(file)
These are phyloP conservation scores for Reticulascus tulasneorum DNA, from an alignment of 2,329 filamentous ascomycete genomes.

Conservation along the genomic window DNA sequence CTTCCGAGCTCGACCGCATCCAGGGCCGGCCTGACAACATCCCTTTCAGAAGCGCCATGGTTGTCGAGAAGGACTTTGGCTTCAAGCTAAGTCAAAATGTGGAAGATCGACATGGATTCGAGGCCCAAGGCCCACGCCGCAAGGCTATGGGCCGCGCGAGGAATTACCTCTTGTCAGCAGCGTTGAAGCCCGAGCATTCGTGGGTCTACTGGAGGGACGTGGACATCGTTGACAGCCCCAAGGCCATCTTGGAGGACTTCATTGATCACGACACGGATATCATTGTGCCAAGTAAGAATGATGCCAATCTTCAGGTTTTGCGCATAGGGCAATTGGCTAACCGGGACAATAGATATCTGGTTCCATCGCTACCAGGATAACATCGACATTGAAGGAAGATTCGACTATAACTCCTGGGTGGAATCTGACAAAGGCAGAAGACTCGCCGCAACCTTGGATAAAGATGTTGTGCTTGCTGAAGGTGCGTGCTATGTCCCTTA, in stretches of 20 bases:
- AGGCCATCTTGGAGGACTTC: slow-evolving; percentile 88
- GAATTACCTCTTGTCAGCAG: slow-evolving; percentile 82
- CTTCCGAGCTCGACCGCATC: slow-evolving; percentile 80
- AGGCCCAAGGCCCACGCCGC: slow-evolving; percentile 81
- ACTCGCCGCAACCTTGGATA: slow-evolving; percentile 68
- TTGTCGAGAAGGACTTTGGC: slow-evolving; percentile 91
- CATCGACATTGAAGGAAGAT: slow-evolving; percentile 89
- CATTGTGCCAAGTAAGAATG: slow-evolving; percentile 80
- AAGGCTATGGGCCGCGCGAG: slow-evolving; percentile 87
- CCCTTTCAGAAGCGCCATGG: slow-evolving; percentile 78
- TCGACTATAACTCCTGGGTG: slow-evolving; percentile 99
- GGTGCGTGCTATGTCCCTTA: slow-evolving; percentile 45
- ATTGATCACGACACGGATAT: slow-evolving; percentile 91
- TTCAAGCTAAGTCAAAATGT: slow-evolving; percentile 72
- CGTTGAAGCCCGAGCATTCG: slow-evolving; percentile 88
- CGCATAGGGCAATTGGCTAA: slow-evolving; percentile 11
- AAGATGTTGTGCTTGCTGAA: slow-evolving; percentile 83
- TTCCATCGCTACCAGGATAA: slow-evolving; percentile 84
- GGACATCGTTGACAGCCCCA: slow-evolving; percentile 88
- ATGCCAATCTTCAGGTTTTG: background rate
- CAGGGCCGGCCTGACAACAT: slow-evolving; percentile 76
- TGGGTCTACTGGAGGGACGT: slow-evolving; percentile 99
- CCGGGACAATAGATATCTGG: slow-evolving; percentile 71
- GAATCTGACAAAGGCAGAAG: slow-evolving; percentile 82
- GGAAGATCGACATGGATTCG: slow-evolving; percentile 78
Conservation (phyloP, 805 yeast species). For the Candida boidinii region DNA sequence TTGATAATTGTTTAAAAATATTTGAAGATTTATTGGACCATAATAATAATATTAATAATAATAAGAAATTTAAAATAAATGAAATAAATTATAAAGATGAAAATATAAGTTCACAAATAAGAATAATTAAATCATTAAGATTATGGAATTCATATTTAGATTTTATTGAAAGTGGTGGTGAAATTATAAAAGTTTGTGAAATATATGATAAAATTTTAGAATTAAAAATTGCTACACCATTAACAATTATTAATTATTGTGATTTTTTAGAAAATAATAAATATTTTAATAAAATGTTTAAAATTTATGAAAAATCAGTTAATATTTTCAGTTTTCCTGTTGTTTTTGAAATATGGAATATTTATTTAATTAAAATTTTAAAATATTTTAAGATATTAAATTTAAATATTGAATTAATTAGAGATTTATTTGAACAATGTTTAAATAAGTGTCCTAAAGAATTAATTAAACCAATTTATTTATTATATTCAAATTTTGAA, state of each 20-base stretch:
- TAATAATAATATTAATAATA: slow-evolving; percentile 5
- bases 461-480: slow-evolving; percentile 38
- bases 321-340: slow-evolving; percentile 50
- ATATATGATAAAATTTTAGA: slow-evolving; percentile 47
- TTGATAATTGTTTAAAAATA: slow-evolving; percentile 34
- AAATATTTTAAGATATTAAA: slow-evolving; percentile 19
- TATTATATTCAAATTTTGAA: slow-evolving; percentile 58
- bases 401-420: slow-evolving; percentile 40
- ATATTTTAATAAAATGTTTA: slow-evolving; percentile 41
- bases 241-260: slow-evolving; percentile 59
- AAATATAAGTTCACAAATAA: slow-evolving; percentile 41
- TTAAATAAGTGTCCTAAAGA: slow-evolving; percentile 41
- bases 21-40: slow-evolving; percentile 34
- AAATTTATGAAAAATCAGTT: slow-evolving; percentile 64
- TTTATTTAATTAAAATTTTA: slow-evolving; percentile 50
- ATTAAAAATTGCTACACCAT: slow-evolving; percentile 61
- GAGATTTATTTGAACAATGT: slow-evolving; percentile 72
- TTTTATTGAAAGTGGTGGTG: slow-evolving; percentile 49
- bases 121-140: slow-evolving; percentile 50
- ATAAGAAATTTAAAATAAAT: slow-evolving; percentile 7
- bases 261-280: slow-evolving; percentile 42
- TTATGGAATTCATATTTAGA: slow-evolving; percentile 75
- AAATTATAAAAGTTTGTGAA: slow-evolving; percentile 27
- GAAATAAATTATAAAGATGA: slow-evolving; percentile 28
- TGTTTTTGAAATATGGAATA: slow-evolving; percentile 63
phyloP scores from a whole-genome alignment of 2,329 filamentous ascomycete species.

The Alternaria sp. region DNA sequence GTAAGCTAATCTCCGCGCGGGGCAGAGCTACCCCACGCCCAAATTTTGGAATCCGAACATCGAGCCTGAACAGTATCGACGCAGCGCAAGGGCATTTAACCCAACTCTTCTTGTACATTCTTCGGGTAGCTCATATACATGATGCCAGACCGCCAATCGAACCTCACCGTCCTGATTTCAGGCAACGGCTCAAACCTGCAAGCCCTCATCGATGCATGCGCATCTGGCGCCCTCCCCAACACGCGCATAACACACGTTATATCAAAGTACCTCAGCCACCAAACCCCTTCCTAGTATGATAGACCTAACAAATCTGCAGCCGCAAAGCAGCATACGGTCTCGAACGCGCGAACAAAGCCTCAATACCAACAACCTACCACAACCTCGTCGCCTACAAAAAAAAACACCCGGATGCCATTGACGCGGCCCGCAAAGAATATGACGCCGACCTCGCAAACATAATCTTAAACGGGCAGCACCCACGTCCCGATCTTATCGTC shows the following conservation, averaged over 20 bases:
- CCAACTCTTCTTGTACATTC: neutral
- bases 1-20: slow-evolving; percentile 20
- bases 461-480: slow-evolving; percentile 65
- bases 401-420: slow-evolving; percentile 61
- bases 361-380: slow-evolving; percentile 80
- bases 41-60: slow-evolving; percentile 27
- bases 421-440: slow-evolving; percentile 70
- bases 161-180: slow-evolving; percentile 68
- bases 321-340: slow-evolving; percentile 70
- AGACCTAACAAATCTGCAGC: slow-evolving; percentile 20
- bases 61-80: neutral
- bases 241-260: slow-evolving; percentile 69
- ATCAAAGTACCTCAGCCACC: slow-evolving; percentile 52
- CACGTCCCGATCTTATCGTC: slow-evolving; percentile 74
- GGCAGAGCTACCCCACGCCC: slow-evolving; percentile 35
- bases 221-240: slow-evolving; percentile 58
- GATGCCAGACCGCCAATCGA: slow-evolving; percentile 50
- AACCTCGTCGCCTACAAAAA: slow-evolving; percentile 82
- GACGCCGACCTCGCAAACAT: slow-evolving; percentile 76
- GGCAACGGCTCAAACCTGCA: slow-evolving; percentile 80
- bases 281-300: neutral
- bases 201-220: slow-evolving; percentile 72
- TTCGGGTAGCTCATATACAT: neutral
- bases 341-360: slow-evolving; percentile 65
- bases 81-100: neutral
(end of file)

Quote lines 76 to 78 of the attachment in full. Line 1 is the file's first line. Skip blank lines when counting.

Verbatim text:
- bases 281-300: neutral
- bases 201-220: slow-evolving; percentile 72
- TTCGGGTAGCTCATATACAT: neutral